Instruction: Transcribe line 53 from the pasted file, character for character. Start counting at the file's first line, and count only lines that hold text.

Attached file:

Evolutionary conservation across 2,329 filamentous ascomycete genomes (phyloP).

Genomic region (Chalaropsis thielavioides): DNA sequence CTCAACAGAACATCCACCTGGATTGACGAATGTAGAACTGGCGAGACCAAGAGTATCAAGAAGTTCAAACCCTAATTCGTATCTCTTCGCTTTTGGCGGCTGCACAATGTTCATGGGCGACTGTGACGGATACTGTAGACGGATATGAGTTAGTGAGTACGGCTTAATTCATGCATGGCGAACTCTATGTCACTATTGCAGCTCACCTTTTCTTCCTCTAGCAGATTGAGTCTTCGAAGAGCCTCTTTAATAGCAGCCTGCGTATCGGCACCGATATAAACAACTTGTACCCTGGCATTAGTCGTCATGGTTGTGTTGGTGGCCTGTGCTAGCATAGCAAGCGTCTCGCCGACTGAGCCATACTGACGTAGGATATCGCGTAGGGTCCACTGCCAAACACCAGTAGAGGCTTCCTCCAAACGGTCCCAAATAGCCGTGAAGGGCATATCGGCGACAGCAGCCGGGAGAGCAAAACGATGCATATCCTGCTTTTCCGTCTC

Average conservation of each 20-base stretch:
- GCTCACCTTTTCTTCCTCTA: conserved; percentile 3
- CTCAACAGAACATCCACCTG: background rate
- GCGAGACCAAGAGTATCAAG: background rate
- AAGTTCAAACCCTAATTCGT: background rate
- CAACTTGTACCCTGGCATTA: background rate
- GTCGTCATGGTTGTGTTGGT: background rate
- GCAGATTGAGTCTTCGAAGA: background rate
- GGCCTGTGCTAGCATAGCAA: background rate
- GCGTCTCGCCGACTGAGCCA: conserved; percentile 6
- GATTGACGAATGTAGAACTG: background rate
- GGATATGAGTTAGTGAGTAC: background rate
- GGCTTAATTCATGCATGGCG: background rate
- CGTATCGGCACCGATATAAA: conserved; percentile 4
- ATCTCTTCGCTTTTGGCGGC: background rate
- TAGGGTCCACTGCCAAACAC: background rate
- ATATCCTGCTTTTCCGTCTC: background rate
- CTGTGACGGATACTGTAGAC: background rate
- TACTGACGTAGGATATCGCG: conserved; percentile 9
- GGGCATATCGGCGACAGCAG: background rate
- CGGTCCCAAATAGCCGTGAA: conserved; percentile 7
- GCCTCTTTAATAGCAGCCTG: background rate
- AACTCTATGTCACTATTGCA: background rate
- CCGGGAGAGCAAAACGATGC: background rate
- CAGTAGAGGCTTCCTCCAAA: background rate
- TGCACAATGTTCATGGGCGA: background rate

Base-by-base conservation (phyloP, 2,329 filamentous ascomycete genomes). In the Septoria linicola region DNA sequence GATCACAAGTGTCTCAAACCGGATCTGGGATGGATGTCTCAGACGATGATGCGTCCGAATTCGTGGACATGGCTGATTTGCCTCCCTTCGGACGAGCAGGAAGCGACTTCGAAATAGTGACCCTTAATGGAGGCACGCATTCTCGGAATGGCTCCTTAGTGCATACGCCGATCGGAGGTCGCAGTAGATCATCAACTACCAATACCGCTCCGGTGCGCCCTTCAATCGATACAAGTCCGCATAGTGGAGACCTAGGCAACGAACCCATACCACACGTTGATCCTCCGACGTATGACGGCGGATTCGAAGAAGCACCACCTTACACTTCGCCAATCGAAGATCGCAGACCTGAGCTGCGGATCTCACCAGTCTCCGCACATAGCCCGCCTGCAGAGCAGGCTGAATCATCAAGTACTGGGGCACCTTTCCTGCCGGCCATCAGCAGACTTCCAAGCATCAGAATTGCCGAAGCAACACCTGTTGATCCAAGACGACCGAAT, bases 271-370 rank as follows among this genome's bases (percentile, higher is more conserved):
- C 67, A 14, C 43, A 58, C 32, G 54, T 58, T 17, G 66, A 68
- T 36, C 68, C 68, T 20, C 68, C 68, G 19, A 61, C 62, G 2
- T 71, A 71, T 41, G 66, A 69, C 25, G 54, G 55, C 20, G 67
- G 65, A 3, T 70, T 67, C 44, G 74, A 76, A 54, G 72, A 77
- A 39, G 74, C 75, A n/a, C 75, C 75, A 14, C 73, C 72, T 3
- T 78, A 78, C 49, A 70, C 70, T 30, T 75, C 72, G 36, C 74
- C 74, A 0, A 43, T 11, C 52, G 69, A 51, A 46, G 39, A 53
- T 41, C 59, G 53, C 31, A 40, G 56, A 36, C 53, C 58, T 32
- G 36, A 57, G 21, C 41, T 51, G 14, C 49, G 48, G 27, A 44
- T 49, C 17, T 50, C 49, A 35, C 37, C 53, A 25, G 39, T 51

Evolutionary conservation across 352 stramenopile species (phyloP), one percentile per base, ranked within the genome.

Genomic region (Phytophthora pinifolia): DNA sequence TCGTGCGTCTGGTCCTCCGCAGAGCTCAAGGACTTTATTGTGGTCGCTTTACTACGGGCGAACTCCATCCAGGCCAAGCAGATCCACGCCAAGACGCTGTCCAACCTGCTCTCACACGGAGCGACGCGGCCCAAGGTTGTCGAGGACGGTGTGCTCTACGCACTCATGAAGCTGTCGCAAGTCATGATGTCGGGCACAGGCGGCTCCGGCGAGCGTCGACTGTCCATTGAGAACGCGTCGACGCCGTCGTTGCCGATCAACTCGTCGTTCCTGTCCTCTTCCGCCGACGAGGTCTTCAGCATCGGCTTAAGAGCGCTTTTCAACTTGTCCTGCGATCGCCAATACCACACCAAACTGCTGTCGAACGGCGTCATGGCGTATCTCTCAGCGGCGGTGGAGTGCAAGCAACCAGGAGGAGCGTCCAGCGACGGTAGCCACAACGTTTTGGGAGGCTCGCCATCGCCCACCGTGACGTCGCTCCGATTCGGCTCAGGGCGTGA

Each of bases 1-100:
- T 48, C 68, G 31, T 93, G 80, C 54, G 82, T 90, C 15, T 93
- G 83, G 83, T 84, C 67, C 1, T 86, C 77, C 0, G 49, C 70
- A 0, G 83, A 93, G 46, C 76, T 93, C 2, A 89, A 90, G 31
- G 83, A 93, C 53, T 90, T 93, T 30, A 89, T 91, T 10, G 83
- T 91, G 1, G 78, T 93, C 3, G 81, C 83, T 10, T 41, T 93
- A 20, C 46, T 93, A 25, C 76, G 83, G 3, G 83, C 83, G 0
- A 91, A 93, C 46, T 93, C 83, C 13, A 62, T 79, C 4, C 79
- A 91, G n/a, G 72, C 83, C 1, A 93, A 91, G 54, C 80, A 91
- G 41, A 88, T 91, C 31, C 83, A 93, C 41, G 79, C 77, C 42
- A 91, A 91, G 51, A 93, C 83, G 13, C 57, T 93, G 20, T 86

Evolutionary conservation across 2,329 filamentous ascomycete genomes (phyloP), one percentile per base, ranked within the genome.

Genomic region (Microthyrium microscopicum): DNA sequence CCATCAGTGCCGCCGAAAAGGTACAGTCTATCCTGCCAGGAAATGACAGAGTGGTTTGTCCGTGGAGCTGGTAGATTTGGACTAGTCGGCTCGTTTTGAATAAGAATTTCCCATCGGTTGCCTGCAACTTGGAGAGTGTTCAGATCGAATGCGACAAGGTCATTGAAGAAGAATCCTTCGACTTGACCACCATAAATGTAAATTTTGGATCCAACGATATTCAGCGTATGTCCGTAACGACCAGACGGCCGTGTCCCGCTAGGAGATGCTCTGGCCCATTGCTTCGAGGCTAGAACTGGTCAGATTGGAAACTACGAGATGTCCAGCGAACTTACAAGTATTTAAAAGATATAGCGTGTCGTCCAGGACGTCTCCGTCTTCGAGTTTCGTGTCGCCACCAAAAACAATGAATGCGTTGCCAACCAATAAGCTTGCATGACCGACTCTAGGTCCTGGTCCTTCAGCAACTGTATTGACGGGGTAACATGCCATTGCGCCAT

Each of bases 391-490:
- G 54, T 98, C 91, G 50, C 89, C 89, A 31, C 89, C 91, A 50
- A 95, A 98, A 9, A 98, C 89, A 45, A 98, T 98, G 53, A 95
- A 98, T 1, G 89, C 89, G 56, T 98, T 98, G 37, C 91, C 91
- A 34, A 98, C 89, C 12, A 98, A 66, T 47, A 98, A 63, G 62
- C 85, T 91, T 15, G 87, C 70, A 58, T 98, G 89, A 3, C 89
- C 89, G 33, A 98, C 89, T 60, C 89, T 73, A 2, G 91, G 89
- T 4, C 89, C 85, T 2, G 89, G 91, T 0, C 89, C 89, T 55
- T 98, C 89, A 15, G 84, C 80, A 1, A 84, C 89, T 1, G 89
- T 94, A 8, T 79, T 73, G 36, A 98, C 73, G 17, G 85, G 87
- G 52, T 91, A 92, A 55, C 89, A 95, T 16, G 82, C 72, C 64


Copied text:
Evolutionary conservation across 2,329 filamentous ascomycete genomes (phyloP), one percentile per base, ranked within the genome.